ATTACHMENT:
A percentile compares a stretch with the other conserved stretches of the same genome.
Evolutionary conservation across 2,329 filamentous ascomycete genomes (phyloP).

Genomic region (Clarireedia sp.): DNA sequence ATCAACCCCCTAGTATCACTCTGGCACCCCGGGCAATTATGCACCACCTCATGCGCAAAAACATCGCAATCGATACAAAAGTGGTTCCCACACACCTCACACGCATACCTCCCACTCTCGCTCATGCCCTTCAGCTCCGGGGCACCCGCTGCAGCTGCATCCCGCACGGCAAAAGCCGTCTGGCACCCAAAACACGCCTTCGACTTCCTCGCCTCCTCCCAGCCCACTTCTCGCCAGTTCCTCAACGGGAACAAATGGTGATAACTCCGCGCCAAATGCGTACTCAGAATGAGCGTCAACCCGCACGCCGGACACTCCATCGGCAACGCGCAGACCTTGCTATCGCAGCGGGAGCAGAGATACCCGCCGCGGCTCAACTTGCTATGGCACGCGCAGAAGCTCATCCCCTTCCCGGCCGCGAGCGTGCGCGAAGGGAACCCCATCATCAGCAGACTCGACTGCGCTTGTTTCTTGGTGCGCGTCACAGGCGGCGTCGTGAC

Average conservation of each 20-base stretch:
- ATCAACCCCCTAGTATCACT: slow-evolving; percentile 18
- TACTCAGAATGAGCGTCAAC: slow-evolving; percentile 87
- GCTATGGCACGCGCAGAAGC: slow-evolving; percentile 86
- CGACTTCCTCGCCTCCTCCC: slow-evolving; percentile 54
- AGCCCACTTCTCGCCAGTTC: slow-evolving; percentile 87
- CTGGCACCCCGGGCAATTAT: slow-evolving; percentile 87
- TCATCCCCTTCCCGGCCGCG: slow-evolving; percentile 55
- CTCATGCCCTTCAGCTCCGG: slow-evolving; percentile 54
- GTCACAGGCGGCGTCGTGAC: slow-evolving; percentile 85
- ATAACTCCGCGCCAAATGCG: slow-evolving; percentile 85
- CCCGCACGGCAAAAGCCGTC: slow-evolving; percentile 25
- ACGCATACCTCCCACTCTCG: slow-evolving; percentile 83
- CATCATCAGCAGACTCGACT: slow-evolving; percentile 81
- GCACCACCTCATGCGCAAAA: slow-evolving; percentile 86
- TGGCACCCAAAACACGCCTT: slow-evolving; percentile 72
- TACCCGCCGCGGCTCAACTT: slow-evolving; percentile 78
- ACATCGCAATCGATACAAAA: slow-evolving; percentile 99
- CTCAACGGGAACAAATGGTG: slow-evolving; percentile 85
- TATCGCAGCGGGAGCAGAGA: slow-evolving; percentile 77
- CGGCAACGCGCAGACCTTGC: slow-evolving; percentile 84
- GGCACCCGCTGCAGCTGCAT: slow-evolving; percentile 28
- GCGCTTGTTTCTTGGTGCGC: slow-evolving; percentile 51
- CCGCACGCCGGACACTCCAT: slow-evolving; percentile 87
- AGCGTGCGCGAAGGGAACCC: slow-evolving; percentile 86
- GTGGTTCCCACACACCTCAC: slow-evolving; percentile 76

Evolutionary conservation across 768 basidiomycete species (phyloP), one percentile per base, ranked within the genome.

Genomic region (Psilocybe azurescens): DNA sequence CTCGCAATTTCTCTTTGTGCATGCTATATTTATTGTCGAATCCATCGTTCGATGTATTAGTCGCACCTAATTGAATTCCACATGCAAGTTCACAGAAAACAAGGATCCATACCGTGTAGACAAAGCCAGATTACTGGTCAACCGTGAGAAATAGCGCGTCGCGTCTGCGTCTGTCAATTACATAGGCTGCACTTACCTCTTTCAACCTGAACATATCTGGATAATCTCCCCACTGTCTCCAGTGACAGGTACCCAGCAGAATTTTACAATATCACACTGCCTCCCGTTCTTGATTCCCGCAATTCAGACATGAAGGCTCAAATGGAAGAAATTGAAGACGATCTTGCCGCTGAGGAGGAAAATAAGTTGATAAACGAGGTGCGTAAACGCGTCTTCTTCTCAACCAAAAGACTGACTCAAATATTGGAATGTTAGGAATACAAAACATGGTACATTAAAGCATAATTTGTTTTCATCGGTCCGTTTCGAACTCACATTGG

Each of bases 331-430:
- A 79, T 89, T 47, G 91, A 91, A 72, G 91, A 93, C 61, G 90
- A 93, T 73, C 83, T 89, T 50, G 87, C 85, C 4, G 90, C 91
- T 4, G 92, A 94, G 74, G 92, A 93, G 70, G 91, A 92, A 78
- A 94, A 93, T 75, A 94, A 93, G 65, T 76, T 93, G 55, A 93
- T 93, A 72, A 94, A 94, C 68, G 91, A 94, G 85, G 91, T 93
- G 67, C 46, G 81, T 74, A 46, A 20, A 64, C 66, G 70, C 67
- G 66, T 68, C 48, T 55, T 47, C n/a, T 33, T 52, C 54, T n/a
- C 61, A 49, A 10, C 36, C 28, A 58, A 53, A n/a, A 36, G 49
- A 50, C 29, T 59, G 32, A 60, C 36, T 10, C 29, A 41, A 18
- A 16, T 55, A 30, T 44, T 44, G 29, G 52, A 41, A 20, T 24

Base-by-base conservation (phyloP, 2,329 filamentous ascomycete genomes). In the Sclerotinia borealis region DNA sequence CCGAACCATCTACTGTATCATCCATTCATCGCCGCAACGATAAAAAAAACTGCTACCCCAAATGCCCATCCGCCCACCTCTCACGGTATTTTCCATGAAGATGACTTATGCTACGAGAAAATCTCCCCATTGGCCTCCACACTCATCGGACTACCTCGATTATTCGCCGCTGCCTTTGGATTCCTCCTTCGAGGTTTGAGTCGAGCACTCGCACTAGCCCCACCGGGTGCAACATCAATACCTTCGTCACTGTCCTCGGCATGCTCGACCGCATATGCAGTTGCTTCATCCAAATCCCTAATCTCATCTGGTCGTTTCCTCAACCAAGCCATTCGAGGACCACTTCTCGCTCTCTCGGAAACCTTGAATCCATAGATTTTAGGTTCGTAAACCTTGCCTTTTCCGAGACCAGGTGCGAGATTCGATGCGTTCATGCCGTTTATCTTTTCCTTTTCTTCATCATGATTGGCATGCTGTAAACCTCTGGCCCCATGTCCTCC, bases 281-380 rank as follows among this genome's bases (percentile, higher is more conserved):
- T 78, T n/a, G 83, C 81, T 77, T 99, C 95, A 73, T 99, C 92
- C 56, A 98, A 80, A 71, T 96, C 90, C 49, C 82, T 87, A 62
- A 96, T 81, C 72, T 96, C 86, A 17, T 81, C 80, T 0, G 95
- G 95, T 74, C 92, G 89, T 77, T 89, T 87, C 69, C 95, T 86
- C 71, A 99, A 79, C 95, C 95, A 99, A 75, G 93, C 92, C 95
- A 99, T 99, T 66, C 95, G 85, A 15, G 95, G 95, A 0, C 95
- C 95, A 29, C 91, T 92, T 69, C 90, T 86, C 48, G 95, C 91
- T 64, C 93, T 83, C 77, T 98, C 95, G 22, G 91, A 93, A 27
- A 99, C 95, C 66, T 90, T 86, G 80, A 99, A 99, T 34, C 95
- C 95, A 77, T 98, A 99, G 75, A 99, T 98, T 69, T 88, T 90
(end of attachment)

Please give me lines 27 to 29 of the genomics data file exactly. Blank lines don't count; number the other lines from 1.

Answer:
- CCGCACGCCGGACACTCCAT: slow-evolving; percentile 87
- AGCGTGCGCGAAGGGAACCC: slow-evolving; percentile 86
- GTGGTTCCCACACACCTCAC: slow-evolving; percentile 76